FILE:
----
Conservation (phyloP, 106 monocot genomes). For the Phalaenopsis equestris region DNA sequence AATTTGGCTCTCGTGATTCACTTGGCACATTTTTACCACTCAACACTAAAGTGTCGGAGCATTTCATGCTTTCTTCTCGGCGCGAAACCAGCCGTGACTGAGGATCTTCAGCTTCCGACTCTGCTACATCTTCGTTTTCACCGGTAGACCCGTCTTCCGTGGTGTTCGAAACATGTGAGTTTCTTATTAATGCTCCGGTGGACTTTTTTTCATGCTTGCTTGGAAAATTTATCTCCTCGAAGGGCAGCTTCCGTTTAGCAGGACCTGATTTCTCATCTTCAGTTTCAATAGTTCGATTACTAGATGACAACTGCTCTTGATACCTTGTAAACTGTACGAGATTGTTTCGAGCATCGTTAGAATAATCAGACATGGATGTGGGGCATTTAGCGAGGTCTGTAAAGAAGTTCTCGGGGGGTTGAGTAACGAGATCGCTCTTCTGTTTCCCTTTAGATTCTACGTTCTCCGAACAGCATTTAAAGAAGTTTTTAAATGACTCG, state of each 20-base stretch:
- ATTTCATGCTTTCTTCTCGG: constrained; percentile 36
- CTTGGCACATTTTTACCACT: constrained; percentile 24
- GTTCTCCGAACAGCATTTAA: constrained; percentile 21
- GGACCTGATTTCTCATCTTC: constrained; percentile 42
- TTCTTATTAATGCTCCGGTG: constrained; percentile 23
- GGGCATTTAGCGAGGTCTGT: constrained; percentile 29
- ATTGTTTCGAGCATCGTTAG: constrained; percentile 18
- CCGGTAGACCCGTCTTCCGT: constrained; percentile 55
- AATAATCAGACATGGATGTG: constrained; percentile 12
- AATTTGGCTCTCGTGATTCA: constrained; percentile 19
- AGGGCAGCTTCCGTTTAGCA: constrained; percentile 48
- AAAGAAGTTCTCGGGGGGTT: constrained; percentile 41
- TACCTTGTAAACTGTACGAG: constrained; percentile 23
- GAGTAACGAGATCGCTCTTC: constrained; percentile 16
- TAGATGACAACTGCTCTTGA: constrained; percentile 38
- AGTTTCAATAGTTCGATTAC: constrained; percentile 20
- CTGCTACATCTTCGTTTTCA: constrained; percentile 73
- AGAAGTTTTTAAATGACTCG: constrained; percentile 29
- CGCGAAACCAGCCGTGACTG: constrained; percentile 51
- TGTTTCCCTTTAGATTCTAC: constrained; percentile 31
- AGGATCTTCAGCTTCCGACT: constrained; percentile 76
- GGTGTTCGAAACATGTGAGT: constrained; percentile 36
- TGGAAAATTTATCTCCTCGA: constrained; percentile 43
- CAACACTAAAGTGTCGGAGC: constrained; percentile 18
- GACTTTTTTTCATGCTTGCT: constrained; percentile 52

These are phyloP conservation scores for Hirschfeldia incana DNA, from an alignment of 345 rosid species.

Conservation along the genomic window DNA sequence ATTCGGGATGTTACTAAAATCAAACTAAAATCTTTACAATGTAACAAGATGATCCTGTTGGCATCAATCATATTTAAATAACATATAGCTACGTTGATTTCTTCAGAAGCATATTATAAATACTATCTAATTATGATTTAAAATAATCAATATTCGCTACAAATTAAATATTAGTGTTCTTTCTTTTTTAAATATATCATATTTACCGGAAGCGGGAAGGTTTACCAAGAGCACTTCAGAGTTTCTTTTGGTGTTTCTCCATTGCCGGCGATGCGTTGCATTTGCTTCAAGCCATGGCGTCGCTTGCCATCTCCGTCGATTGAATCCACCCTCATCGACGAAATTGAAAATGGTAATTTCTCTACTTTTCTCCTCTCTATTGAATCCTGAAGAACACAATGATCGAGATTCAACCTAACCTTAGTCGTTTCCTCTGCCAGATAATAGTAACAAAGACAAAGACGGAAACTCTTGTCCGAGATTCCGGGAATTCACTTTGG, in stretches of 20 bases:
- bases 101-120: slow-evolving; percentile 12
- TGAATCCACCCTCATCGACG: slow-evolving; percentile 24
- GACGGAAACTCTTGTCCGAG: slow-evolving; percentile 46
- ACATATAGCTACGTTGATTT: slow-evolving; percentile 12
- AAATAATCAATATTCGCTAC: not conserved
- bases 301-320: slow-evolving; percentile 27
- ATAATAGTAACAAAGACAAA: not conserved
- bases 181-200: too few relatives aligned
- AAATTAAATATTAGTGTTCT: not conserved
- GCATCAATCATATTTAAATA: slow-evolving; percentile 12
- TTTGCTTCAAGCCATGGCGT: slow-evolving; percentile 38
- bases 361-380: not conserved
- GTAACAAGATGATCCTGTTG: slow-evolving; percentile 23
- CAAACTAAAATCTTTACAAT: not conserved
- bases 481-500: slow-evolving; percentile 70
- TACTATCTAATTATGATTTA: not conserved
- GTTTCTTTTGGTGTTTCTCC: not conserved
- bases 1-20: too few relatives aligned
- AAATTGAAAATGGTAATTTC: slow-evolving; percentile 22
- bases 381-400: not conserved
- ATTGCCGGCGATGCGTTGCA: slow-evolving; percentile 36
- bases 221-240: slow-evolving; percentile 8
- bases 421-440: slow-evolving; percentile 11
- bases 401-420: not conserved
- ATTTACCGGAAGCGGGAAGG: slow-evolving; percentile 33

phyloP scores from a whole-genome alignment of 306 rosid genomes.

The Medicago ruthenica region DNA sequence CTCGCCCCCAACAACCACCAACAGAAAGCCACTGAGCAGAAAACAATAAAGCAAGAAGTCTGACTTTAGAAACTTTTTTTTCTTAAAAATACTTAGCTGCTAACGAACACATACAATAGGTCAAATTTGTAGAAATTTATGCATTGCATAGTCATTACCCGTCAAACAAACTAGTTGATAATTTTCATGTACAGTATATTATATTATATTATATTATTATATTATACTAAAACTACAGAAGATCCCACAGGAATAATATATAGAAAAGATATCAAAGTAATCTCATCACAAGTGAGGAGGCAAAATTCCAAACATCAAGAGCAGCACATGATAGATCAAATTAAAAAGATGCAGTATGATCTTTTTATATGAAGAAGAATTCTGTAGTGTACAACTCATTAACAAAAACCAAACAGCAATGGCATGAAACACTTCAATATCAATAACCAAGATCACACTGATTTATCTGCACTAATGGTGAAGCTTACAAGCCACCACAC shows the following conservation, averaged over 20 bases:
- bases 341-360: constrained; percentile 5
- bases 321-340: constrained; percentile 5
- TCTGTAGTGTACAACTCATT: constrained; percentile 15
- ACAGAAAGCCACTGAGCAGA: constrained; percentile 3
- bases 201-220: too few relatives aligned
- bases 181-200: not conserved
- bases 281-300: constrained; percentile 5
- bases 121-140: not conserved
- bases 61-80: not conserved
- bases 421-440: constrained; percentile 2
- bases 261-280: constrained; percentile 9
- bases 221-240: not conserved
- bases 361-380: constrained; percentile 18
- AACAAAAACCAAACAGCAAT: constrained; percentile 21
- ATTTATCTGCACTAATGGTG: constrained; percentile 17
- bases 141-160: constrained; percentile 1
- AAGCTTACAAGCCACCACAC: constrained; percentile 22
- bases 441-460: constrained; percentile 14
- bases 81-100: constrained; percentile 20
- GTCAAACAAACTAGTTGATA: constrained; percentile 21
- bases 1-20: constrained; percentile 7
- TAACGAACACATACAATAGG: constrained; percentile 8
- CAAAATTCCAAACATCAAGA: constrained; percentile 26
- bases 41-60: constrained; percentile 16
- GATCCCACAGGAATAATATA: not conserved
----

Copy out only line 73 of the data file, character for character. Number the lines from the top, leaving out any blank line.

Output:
- bases 441-460: constrained; percentile 14